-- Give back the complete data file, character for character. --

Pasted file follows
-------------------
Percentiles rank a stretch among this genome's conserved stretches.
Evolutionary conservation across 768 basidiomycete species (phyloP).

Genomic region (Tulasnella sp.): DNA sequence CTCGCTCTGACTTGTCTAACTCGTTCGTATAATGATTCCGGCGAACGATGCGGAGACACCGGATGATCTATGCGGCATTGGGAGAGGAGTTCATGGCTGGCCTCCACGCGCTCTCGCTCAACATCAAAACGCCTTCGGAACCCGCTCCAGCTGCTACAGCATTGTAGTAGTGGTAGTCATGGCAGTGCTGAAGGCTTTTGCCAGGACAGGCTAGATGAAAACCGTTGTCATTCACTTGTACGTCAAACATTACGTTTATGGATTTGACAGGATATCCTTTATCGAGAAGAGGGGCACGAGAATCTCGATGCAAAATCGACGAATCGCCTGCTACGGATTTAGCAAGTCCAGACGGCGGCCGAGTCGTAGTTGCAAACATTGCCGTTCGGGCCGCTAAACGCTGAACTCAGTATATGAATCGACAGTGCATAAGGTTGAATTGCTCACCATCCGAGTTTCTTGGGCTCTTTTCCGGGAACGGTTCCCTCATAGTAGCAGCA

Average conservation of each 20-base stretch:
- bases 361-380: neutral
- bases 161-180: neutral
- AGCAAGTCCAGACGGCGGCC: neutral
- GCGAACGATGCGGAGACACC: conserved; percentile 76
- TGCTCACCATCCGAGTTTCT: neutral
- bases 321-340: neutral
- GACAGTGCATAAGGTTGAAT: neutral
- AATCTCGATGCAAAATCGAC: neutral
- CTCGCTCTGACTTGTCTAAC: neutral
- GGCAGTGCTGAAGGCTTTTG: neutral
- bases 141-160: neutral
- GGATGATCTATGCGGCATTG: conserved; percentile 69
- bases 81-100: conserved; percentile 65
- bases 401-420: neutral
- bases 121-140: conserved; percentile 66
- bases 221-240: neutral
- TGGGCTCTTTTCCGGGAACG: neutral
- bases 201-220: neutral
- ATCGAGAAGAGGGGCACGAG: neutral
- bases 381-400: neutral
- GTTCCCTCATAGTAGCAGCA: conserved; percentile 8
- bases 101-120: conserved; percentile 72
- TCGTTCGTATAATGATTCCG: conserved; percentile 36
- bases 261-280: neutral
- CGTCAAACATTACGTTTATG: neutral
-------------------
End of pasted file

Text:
Percentiles rank a stretch among this genome's conserved stretches.
Evolutionary conservation across 768 basidiomycete species (phyloP).

Genomic region (Tulasnella sp.): DNA sequence CTCGCTCTGACTTGTCTAACTCGTTCGTATAATGATTCCGGCGAACGATGCGGAGACACCGGATGATCTATGCGGCATTGGGAGAGGAGTTCATGGCTGGCCTCCACGCGCTCTCGCTCAACATCAAAACGCCTTCGGAACCCGCTCCAGCTGCTACAGCATTGTAGTAGTGGTAGTCATGGCAGTGCTGAAGGCTTTTGCCAGGACAGGCTAGATGAAAACCGTTGTCATTCACTTGTACGTCAAACATTACGTTTATGGATTTGACAGGATATCCTTTATCGAGAAGAGGGGCACGAGAATCTCGATGCAAAATCGACGAATCGCCTGCTACGGATTTAGCAAGTCCAGACGGCGGCCGAGTCGTAGTTGCAAACATTGCCGTTCGGGCCGCTAAACGCTGAACTCAGTATATGAATCGACAGTGCATAAGGTTGAATTGCTCACCATCCGAGTTTCTTGGGCTCTTTTCCGGGAACGGTTCCCTCATAGTAGCAGCA

Average conservation of each 20-base stretch:
- bases 361-380: neutral
- bases 161-180: neutral
- AGCAAGTCCAGACGGCGGCC: neutral
- GCGAACGATGCGGAGACACC: conserved; percentile 76
- TGCTCACCATCCGAGTTTCT: neutral
- bases 321-340: neutral
- GACAGTGCATAAGGTTGAAT: neutral
- AATCTCGATGCAAAATCGAC: neutral
- CTCGCTCTGACTTGTCTAAC: neutral
- GGCAGTGCTGAAGGCTTTTG: neutral
- bases 141-160: neutral
- GGATGATCTATGCGGCATTG: conserved; percentile 69
- bases 81-100: conserved; percentile 65
- bases 401-420: neutral
- bases 121-140: conserved; percentile 66
- bases 221-240: neutral
- TGGGCTCTTTTCCGGGAACG: neutral
- bases 201-220: neutral
- ATCGAGAAGAGGGGCACGAG: neutral
- bases 381-400: neutral
- GTTCCCTCATAGTAGCAGCA: conserved; percentile 8
- bases 101-120: conserved; percentile 72
- TCGTTCGTATAATGATTCCG: conserved; percentile 36
- bases 261-280: neutral
- CGTCAAACATTACGTTTATG: neutral